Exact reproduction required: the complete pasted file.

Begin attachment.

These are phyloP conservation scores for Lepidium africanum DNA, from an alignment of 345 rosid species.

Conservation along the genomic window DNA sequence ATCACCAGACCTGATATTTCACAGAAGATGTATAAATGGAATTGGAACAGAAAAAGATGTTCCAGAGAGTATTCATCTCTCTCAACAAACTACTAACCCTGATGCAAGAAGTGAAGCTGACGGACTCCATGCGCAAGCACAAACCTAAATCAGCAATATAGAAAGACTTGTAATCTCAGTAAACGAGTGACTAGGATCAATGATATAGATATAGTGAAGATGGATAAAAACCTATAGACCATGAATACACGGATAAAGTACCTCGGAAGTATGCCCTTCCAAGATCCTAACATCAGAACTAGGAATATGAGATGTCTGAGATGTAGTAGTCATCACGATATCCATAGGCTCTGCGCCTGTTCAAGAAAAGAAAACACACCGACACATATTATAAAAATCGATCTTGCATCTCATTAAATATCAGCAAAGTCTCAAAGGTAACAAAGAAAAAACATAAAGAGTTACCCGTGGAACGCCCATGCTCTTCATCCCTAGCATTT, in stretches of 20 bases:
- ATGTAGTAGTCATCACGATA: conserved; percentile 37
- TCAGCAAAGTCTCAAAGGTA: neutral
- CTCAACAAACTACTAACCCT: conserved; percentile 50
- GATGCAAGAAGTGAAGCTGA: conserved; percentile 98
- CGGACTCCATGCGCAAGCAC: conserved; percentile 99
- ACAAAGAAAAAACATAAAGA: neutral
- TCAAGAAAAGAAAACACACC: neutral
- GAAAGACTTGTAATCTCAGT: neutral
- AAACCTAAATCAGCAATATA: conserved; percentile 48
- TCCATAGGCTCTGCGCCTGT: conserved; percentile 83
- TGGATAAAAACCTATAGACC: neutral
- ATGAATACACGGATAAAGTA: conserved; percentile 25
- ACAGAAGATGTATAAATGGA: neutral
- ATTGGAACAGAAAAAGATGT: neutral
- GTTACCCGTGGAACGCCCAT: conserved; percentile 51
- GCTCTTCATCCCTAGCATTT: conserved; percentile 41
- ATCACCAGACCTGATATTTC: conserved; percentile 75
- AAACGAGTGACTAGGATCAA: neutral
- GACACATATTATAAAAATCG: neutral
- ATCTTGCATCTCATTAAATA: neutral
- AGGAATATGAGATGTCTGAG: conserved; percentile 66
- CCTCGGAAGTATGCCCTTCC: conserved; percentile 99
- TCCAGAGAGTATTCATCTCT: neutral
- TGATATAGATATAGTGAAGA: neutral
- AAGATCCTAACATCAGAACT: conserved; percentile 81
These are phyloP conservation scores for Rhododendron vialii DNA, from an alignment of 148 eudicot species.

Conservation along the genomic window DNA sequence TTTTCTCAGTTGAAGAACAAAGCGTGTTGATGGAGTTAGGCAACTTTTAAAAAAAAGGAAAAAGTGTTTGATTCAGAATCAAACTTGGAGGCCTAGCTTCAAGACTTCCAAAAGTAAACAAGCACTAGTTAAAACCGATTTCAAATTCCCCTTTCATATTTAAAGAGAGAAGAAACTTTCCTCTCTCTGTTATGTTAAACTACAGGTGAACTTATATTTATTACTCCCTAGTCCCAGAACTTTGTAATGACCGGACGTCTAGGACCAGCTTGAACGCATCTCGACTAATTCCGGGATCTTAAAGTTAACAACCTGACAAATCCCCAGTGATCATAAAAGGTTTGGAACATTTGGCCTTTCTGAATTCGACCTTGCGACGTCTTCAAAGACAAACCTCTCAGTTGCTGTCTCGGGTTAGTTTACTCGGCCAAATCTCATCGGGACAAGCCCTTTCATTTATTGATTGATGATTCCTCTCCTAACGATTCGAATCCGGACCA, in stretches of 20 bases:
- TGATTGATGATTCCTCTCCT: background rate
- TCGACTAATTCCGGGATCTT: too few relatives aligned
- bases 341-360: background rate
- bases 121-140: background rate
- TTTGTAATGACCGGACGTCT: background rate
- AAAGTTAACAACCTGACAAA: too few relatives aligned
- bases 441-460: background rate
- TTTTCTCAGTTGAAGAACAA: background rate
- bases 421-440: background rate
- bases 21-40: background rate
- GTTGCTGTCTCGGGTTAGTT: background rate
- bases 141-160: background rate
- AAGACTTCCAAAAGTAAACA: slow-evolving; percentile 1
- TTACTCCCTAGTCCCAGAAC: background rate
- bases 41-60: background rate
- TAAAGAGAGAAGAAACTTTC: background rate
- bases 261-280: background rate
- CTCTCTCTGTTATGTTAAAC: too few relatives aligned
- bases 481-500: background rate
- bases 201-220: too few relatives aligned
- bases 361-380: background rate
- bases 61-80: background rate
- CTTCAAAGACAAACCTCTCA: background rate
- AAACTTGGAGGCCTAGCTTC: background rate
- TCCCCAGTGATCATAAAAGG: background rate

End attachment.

These are phyloP conservation scores for Lepidium africanum DNA, from an alignment of 345 rosid species.

Conservation along the genomic window DNA sequence ATCACCAGACCTGATATTTCACAGAAGATGTATAAATGGAATTGGAACAGAAAAAGATGTTCCAGAGAGTATTCATCTCTCTCAACAAACTACTAACCCTGATGCAAGAAGTGAAGCTGACGGACTCCATGCGCAAGCACAAACCTAAATCAGCAATATAGAAAGACTTGTAATCTCAGTAAACGAGTGACTAGGATCAATGATATAGATATAGTGAAGATGGATAAAAACCTATAGACCATGAATACACGGATAAAGTACCTCGGAAGTATGCCCTTCCAAGATCCTAACATCAGAACTAGGAATATGAGATGTCTGAGATGTAGTAGTCATCACGATATCCATAGGCTCTGCGCCTGTTCAAGAAAAGAAAACACACCGACACATATTATAAAAATCGATCTTGCATCTCATTAAATATCAGCAAAGTCTCAAAGGTAACAAAGAAAAAACATAAAGAGTTACCCGTGGAACGCCCATGCTCTTCATCCCTAGCATTT, in stretches of 20 bases:
- ATGTAGTAGTCATCACGATA: conserved; percentile 37
- TCAGCAAAGTCTCAAAGGTA: neutral
- CTCAACAAACTACTAACCCT: conserved; percentile 50
- GATGCAAGAAGTGAAGCTGA: conserved; percentile 98
- CGGACTCCATGCGCAAGCAC: conserved; percentile 99
- ACAAAGAAAAAACATAAAGA: neutral
- TCAAGAAAAGAAAACACACC: neutral
- GAAAGACTTGTAATCTCAGT: neutral
- AAACCTAAATCAGCAATATA: conserved; percentile 48
- TCCATAGGCTCTGCGCCTGT: conserved; percentile 83
- TGGATAAAAACCTATAGACC: neutral
- ATGAATACACGGATAAAGTA: conserved; percentile 25
- ACAGAAGATGTATAAATGGA: neutral
- ATTGGAACAGAAAAAGATGT: neutral
- GTTACCCGTGGAACGCCCAT: conserved; percentile 51
- GCTCTTCATCCCTAGCATTT: conserved; percentile 41
- ATCACCAGACCTGATATTTC: conserved; percentile 75
- AAACGAGTGACTAGGATCAA: neutral
- GACACATATTATAAAAATCG: neutral
- ATCTTGCATCTCATTAAATA: neutral
- AGGAATATGAGATGTCTGAG: conserved; percentile 66
- CCTCGGAAGTATGCCCTTCC: conserved; percentile 99
- TCCAGAGAGTATTCATCTCT: neutral
- TGATATAGATATAGTGAAGA: neutral
- AAGATCCTAACATCAGAACT: conserved; percentile 81
These are phyloP conservation scores for Rhododendron vialii DNA, from an alignment of 148 eudicot species.

Conservation along the genomic window DNA sequence TTTTCTCAGTTGAAGAACAAAGCGTGTTGATGGAGTTAGGCAACTTTTAAAAAAAAGGAAAAAGTGTTTGATTCAGAATCAAACTTGGAGGCCTAGCTTCAAGACTTCCAAAAGTAAACAAGCACTAGTTAAAACCGATTTCAAATTCCCCTTTCATATTTAAAGAGAGAAGAAACTTTCCTCTCTCTGTTATGTTAAACTACAGGTGAACTTATATTTATTACTCCCTAGTCCCAGAACTTTGTAATGACCGGACGTCTAGGACCAGCTTGAACGCATCTCGACTAATTCCGGGATCTTAAAGTTAACAACCTGACAAATCCCCAGTGATCATAAAAGGTTTGGAACATTTGGCCTTTCTGAATTCGACCTTGCGACGTCTTCAAAGACAAACCTCTCAGTTGCTGTCTCGGGTTAGTTTACTCGGCCAAATCTCATCGGGACAAGCCCTTTCATTTATTGATTGATGATTCCTCTCCTAACGATTCGAATCCGGACCA, in stretches of 20 bases:
- TGATTGATGATTCCTCTCCT: background rate
- TCGACTAATTCCGGGATCTT: too few relatives aligned
- bases 341-360: background rate
- bases 121-140: background rate
- TTTGTAATGACCGGACGTCT: background rate
- AAAGTTAACAACCTGACAAA: too few relatives aligned
- bases 441-460: background rate
- TTTTCTCAGTTGAAGAACAA: background rate
- bases 421-440: background rate
- bases 21-40: background rate
- GTTGCTGTCTCGGGTTAGTT: background rate
- bases 141-160: background rate
- AAGACTTCCAAAAGTAAACA: slow-evolving; percentile 1
- TTACTCCCTAGTCCCAGAAC: background rate
- bases 41-60: background rate
- TAAAGAGAGAAGAAACTTTC: background rate
- bases 261-280: background rate
- CTCTCTCTGTTATGTTAAAC: too few relatives aligned
- bases 481-500: background rate
- bases 201-220: too few relatives aligned
- bases 361-380: background rate
- bases 61-80: background rate
- CTTCAAAGACAAACCTCTCA: background rate
- AAACTTGGAGGCCTAGCTTC: background rate
- TCCCCAGTGATCATAAAAGG: background rate